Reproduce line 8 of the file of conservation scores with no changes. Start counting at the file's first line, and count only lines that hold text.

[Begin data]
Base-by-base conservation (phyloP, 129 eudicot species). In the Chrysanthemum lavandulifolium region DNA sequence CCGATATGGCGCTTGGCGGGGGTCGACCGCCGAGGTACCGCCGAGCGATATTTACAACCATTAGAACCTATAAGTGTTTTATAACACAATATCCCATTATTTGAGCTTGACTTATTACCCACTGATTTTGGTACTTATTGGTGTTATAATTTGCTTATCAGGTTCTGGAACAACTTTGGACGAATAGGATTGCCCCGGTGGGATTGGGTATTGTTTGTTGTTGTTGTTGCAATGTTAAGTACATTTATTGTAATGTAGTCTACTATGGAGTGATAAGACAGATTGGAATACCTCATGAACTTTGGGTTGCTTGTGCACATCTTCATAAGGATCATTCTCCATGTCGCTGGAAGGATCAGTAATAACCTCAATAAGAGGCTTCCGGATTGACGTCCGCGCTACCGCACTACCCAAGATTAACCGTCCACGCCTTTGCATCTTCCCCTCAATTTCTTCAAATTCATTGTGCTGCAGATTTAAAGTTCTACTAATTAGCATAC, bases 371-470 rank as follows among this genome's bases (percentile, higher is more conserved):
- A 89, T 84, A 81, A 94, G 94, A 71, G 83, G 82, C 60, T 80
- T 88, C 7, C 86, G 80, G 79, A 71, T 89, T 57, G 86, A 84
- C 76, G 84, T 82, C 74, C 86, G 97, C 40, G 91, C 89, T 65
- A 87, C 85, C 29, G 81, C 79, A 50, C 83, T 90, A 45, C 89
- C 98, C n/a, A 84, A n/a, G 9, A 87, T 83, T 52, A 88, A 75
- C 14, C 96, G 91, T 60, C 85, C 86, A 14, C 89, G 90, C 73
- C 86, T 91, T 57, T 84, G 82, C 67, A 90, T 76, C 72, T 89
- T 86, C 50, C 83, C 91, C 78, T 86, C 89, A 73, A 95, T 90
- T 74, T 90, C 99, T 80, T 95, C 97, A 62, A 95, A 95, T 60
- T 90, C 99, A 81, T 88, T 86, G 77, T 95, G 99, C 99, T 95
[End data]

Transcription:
- C 86, T 91, T 57, T 84, G 82, C 67, A 90, T 76, C 72, T 89